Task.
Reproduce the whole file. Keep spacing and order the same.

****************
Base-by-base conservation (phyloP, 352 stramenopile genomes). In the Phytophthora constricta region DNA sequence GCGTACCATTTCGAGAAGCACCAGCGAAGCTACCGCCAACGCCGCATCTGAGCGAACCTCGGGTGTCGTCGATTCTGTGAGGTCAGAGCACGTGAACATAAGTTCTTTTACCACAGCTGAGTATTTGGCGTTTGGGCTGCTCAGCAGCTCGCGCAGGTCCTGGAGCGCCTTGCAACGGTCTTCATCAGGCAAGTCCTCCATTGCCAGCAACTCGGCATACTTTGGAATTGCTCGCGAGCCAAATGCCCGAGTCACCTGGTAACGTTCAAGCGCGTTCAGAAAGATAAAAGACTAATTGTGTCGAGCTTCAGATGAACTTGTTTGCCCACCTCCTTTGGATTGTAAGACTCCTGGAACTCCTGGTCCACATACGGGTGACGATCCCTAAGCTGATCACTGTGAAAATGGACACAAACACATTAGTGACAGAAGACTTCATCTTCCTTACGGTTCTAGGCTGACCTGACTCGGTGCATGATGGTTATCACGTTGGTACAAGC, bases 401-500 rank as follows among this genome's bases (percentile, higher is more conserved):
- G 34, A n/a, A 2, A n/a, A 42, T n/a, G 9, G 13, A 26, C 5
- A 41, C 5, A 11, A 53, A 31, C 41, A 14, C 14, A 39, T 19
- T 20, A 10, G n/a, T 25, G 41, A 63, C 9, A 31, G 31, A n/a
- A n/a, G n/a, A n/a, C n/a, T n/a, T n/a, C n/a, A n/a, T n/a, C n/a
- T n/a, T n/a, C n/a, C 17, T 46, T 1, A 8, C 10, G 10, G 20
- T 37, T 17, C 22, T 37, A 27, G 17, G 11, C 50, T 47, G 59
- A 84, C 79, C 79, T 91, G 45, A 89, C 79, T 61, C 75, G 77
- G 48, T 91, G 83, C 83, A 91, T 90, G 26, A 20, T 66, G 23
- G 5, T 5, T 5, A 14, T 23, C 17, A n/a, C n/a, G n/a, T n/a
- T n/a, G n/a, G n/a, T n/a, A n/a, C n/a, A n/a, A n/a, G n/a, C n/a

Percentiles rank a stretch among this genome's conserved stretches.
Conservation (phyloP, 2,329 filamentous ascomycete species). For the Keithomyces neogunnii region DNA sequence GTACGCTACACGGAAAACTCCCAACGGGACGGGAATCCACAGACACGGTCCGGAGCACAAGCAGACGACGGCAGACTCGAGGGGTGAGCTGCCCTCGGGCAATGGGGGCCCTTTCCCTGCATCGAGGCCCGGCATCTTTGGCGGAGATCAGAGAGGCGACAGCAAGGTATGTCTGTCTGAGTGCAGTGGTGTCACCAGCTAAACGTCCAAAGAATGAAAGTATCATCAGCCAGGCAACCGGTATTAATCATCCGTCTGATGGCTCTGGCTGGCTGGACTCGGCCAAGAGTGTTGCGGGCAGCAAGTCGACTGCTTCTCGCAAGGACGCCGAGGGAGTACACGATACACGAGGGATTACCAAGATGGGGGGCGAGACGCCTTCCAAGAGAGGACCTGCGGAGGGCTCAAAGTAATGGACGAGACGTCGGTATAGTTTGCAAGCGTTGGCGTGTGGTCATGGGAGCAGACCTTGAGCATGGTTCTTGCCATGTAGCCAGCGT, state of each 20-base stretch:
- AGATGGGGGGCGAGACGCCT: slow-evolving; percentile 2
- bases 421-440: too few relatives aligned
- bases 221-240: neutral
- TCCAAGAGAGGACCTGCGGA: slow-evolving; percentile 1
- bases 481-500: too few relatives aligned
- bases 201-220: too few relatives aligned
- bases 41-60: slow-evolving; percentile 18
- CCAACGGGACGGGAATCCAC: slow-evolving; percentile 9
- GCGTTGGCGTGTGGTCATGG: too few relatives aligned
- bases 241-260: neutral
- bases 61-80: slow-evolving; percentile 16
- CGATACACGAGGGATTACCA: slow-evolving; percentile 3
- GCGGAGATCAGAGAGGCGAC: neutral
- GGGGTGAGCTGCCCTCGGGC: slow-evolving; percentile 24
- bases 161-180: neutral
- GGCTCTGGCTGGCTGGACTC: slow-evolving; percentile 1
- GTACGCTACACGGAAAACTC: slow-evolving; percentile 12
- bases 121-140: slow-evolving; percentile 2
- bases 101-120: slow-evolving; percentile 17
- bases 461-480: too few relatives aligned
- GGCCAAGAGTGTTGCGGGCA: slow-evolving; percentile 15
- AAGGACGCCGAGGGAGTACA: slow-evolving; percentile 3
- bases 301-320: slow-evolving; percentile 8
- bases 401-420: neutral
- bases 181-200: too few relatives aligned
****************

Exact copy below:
Base-by-base conservation (phyloP, 352 stramenopile genomes). In the Phytophthora constricta region DNA sequence GCGTACCATTTCGAGAAGCACCAGCGAAGCTACCGCCAACGCCGCATCTGAGCGAACCTCGGGTGTCGTCGATTCTGTGAGGTCAGAGCACGTGAACATAAGTTCTTTTACCACAGCTGAGTATTTGGCGTTTGGGCTGCTCAGCAGCTCGCGCAGGTCCTGGAGCGCCTTGCAACGGTCTTCATCAGGCAAGTCCTCCATTGCCAGCAACTCGGCATACTTTGGAATTGCTCGCGAGCCAAATGCCCGAGTCACCTGGTAACGTTCAAGCGCGTTCAGAAAGATAAAAGACTAATTGTGTCGAGCTTCAGATGAACTTGTTTGCCCACCTCCTTTGGATTGTAAGACTCCTGGAACTCCTGGTCCACATACGGGTGACGATCCCTAAGCTGATCACTGTGAAAATGGACACAAACACATTAGTGACAGAAGACTTCATCTTCCTTACGGTTCTAGGCTGACCTGACTCGGTGCATGATGGTTATCACGTTGGTACAAGC, bases 401-500 rank as follows among this genome's bases (percentile, higher is more conserved):
- G 34, A n/a, A 2, A n/a, A 42, T n/a, G 9, G 13, A 26, C 5
- A 41, C 5, A 11, A 53, A 31, C 41, A 14, C 14, A 39, T 19
- T 20, A 10, G n/a, T 25, G 41, A 63, C 9, A 31, G 31, A n/a
- A n/a, G n/a, A n/a, C n/a, T n/a, T n/a, C n/a, A n/a, T n/a, C n/a
- T n/a, T n/a, C n/a, C 17, T 46, T 1, A 8, C 10, G 10, G 20
- T 37, T 17, C 22, T 37, A 27, G 17, G 11, C 50, T 47, G 59
- A 84, C 79, C 79, T 91, G 45, A 89, C 79, T 61, C 75, G 77
- G 48, T 91, G 83, C 83, A 91, T 90, G 26, A 20, T 66, G 23
- G 5, T 5, T 5, A 14, T 23, C 17, A n/a, C n/a, G n/a, T n/a
- T n/a, G n/a, G n/a, T n/a, A n/a, C n/a, A n/a, A n/a, G n/a, C n/a

Percentiles rank a stretch among this genome's conserved stretches.
Conservation (phyloP, 2,329 filamentous ascomycete species). For the Keithomyces neogunnii region DNA sequence GTACGCTACACGGAAAACTCCCAACGGGACGGGAATCCACAGACACGGTCCGGAGCACAAGCAGACGACGGCAGACTCGAGGGGTGAGCTGCCCTCGGGCAATGGGGGCCCTTTCCCTGCATCGAGGCCCGGCATCTTTGGCGGAGATCAGAGAGGCGACAGCAAGGTATGTCTGTCTGAGTGCAGTGGTGTCACCAGCTAAACGTCCAAAGAATGAAAGTATCATCAGCCAGGCAACCGGTATTAATCATCCGTCTGATGGCTCTGGCTGGCTGGACTCGGCCAAGAGTGTTGCGGGCAGCAAGTCGACTGCTTCTCGCAAGGACGCCGAGGGAGTACACGATACACGAGGGATTACCAAGATGGGGGGCGAGACGCCTTCCAAGAGAGGACCTGCGGAGGGCTCAAAGTAATGGACGAGACGTCGGTATAGTTTGCAAGCGTTGGCGTGTGGTCATGGGAGCAGACCTTGAGCATGGTTCTTGCCATGTAGCCAGCGT, state of each 20-base stretch:
- AGATGGGGGGCGAGACGCCT: slow-evolving; percentile 2
- bases 421-440: too few relatives aligned
- bases 221-240: neutral
- TCCAAGAGAGGACCTGCGGA: slow-evolving; percentile 1
- bases 481-500: too few relatives aligned
- bases 201-220: too few relatives aligned
- bases 41-60: slow-evolving; percentile 18
- CCAACGGGACGGGAATCCAC: slow-evolving; percentile 9
- GCGTTGGCGTGTGGTCATGG: too few relatives aligned
- bases 241-260: neutral
- bases 61-80: slow-evolving; percentile 16
- CGATACACGAGGGATTACCA: slow-evolving; percentile 3
- GCGGAGATCAGAGAGGCGAC: neutral
- GGGGTGAGCTGCCCTCGGGC: slow-evolving; percentile 24
- bases 161-180: neutral
- GGCTCTGGCTGGCTGGACTC: slow-evolving; percentile 1
- GTACGCTACACGGAAAACTC: slow-evolving; percentile 12
- bases 121-140: slow-evolving; percentile 2
- bases 101-120: slow-evolving; percentile 17
- bases 461-480: too few relatives aligned
- GGCCAAGAGTGTTGCGGGCA: slow-evolving; percentile 15
- AAGGACGCCGAGGGAGTACA: slow-evolving; percentile 3
- bases 301-320: slow-evolving; percentile 8
- bases 401-420: neutral
- bases 181-200: too few relatives aligned